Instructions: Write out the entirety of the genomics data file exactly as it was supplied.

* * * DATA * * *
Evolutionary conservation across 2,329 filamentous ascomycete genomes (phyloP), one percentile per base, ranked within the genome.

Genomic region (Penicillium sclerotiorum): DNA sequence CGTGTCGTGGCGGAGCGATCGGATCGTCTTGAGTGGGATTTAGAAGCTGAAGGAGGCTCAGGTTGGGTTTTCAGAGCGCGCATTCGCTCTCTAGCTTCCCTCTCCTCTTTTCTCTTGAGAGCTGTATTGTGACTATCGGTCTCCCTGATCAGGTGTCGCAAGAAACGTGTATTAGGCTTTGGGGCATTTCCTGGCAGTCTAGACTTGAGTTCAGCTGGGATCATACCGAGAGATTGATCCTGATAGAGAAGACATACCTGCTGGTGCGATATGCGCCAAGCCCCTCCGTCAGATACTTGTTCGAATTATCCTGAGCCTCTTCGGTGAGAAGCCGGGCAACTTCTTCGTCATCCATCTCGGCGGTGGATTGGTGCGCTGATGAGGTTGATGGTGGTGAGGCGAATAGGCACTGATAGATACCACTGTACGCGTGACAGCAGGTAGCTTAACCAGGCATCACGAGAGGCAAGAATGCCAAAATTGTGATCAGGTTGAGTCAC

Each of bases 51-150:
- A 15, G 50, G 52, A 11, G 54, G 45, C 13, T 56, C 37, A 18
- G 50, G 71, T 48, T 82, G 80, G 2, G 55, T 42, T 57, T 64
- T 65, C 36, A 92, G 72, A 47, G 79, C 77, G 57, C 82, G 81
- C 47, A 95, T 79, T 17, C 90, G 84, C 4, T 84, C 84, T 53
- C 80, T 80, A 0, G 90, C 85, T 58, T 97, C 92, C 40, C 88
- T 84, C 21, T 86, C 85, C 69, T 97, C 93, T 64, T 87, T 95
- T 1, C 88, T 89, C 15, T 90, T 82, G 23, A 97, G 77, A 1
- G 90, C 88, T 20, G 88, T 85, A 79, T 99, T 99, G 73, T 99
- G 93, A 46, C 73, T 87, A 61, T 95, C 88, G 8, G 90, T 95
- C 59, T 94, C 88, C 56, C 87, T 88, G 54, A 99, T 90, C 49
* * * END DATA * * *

Evolutionary conservation across 2,329 filamentous ascomycete genomes (phyloP), one percentile per base, ranked within the genome.

Genomic region (Penicillium sclerotiorum): DNA sequence CGTGTCGTGGCGGAGCGATCGGATCGTCTTGAGTGGGATTTAGAAGCTGAAGGAGGCTCAGGTTGGGTTTTCAGAGCGCGCATTCGCTCTCTAGCTTCCCTCTCCTCTTTTCTCTTGAGAGCTGTATTGTGACTATCGGTCTCCCTGATCAGGTGTCGCAAGAAACGTGTATTAGGCTTTGGGGCATTTCCTGGCAGTCTAGACTTGAGTTCAGCTGGGATCATACCGAGAGATTGATCCTGATAGAGAAGACATACCTGCTGGTGCGATATGCGCCAAGCCCCTCCGTCAGATACTTGTTCGAATTATCCTGAGCCTCTTCGGTGAGAAGCCGGGCAACTTCTTCGTCATCCATCTCGGCGGTGGATTGGTGCGCTGATGAGGTTGATGGTGGTGAGGCGAATAGGCACTGATAGATACCACTGTACGCGTGACAGCAGGTAGCTTAACCAGGCATCACGAGAGGCAAGAATGCCAAAATTGTGATCAGGTTGAGTCAC

Each of bases 51-150:
- A 15, G 50, G 52, A 11, G 54, G 45, C 13, T 56, C 37, A 18
- G 50, G 71, T 48, T 82, G 80, G 2, G 55, T 42, T 57, T 64
- T 65, C 36, A 92, G 72, A 47, G 79, C 77, G 57, C 82, G 81
- C 47, A 95, T 79, T 17, C 90, G 84, C 4, T 84, C 84, T 53
- C 80, T 80, A 0, G 90, C 85, T 58, T 97, C 92, C 40, C 88
- T 84, C 21, T 86, C 85, C 69, T 97, C 93, T 64, T 87, T 95
- T 1, C 88, T 89, C 15, T 90, T 82, G 23, A 97, G 77, A 1
- G 90, C 88, T 20, G 88, T 85, A 79, T 99, T 99, G 73, T 99
- G 93, A 46, C 73, T 87, A 61, T 95, C 88, G 8, G 90, T 95
- C 59, T 94, C 88, C 56, C 87, T 88, G 54, A 99, T 90, C 49